Some of the practitioners I've worked with say that in the modern clinical setting, the differentiation between wind-heat and wind-cold is difficult to make and somewhat irrelevant for effectively treating early stage colds and flus. Another practitioner I know says that people in American clinical setting rarely contract wind-cold. You'll really only see wind-cold-invasions in people working on fishing boats in Alaska or Northern China, for example. In everyday Americans, we most often see colds and flu that are a pattern of wind-heat or combined wind-cold and wind-heat. Also, when cold pathogens linger in the body for a day or more, they generally produce heat and phlegm. This is particularly true in children, who run warm and produce a lot of phlegm.
So, in early stages of cold and flu we usually prescribe spicy and aromatic herbs that are cooling in nature. We also tend to use a category of herbs used for relieve heat and toxins because these have proven to be extremely anti-viral.
After the initial onset of a cold or flu, as the patient's body battles with the invading pathogen over a series of days, a range of different symptoms develop according to the specific virus and according to the physiological traits and tendencies of the patient. These symptoms can range from wet cough to dry cough, bronchitis, asthma, headaches, nasal congestion, runny nose, ear infections, etc. In treatment, then, the practitioner must select from a broader range of herbs and herbal formulas, or other treatment strategies, to address the symptoms according to each individual presentation.
Historical Perspective on the Classical Chinese theories of Cold and Flu Treatment (and how Chinese physicians understood infectious disease way before biomedicine figured out germ theory):
Over two thousand and more years, Classical Chinese Medicine elaborated a complex understanding of the pathology and treatment of various manifestations colds and flus and their related complications. They also developed a significant understanding of acute infectious diseases other than colds and flus.
Common colds and influenza are generally relatively mild and self-limiting diseases. So why does their diagnosis and treatment hold such a prominent place in Traditional Chinese Medicine? There are various reasons for this. Chinese medical practitioners observed that if an external wind invasion (i.e. a cold or flu) was allowed to penetrate more deeply into the interior of the body, or if it was improperly treated, it could trigger more severe short-term diseases as well as long-term chronic illness. Also, it was recognized that the initial symptoms of many severe, life-threatening infectious diseases were similar to symptoms of common cold or flu. So, in the era before antibiotics and other life-saving measures of western medicine, it was critical to identify and eliminate pathogens as soon as possible once they had entered the body. In other words, in order to really do their jobs and save lives in the face of epidemics and infectious diseases, traditional Chinese physicians had to be really good at differential diagnosis and use really sophisticated acupuncture or herbal strategies.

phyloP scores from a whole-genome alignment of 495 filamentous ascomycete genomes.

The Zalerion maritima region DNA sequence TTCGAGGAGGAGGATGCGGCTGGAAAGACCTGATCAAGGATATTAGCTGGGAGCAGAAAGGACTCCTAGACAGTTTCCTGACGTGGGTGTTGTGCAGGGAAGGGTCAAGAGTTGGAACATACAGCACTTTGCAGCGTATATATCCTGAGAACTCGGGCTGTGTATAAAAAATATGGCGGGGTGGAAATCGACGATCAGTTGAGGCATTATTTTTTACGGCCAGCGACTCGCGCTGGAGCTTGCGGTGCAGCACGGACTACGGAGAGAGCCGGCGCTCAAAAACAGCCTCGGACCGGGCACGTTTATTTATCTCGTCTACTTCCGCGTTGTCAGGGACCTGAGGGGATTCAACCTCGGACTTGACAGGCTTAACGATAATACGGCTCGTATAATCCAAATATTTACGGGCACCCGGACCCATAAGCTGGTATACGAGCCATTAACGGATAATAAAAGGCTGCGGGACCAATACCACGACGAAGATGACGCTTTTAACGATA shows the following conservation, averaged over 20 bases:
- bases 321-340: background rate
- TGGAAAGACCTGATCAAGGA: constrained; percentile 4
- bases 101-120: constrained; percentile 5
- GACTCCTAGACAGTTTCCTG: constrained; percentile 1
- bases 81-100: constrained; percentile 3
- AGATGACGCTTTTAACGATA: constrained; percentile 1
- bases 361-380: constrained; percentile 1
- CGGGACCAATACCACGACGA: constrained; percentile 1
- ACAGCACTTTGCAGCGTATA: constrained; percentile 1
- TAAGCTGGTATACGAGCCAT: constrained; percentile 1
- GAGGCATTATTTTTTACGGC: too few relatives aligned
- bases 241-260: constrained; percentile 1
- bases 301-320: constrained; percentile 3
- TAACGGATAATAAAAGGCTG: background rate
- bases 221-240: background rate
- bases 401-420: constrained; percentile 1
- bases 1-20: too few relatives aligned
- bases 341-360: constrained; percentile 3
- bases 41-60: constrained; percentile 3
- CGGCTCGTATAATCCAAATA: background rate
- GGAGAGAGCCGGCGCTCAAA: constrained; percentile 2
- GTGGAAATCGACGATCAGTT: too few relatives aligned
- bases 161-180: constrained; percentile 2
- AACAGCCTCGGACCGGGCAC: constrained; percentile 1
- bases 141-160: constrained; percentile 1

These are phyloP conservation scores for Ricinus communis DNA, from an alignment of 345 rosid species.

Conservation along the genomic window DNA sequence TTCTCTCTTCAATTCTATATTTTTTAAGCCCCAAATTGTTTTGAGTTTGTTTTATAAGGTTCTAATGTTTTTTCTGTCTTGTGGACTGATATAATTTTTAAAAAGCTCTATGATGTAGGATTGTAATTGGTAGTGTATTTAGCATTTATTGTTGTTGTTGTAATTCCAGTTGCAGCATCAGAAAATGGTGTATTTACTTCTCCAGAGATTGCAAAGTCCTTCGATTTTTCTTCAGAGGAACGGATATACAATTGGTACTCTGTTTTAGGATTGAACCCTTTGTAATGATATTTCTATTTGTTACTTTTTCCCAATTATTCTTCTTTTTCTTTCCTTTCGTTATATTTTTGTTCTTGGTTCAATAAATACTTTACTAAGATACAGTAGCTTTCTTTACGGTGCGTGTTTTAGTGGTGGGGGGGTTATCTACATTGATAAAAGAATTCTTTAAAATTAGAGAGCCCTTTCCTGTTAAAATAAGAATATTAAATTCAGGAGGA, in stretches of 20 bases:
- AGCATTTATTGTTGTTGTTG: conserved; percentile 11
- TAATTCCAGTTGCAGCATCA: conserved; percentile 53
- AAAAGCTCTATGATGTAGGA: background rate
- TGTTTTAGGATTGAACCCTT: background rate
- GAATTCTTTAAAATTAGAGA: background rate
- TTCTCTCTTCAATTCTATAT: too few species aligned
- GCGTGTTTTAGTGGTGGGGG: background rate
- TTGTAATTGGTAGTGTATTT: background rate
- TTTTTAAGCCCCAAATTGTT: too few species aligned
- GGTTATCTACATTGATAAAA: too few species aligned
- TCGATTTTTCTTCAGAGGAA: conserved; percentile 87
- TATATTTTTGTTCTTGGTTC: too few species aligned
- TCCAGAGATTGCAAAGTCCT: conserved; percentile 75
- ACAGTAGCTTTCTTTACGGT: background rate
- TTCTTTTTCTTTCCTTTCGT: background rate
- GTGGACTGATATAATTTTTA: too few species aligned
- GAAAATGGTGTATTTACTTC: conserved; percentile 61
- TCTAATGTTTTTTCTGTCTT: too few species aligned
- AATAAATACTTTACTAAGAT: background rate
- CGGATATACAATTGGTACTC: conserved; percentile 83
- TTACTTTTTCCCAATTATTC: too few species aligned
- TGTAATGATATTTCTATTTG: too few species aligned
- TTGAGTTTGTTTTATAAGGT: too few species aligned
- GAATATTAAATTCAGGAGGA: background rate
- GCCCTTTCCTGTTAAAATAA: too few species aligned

Two major schools of thought formed the pillars for the diagnosis and treatment of exterior diseases in classical Chinese medicine. These schools were separated in time by about 15 centuries. The Discussion of Cold-Induced Diseases (or Shang Han Lun), written by the physician Zhang Zhong Jing around 220 CE, provided the earliest framework for the diagnosis and treatment of diseases from Exterior Wind-Cold. In the Shang Han Lun, Dr. Zhang further elaborated on the diagnosis and herbal medicine treatment of complications of exterior disease in cases where pathogenic cold was allowed to penetrate more deeply into the body. Dr. Zhang describes six levels of progressive disease, affecting first the lungs and the stomach and then progressively impairing the body as a whole.Fifteen centuries after Zhang Zhong Jing, the School of Warm Diseases (Wen Bing) emerged in the late 1600s, advancing a comprehensive theory of exterior diseases from Wind-Heat, along with their diagnosis and treatment. Dr. Ye Tian Shi, a physician of the Wen Bing School, formulated a theory of four levels to describe the symptomology and treatment for warm pathogenic factors as they advance more deeply into the patient's body. Dr. Ye's four levels correspond roughly, to a certain limited extent, with the six levels of the Shang Han Lun.
Giovanni Maciocia, a modern western scholar of classical Chinese medicine, explains that in addition to expanding Chinese medical understanding of exterior pathogens, the Wen Bing/Warm Diseases School first introduced the idea of infectious disease, well before the introduction of western medicine in China. That is, the Wen Bing School introduced the idea of the “warm disease,” a virulent infectious disease that afflicts individuals even if their body's Qi is strong. Previous to the Wen Bing School, it was believed that a person fell ill from an exterior disease because of a relative imbalance between an external pathogenic factor and the body's innate Qi. The doctors of the Wen Bing School realized that some diseases, while still falling under the category of “Wind” diseases, and still characterized by early cold or flu-like symptoms, were infectious or even epidemic in quality. A further innovative idea stemming from the Wen Bing School was that the pathogenic factors causing Warm diseases (infectious diseases), enter the body via the nose and mouth, rather than via the skin, as happens for Wind-Cold diseases. So, the Wen Bing School provided a sophisticated understanding and notable system of effective treatments for infectious diseases such as measles, chicken pox, German measles, poliomyelitis, small pox, scarlet fever, whooping cough and meningitis well before the advent of western biomedicine.
Information in this article was drawn largely from:
Giovanni Maciocia's The Practice of Chinese Medicine: The Treatment of Diseases with Acupuncture and Chinese Herbs. London: Churchill Livingstone, 1994.
with shouts out to:
Andrew Gaeddert, Founder of Health Concerns Herb Company, www.healthconcerns.com
Gene London, L.Ac.
Briahn Kelly-Brennan, L.Ac.
who introduced me to some of the ideas mentioned here.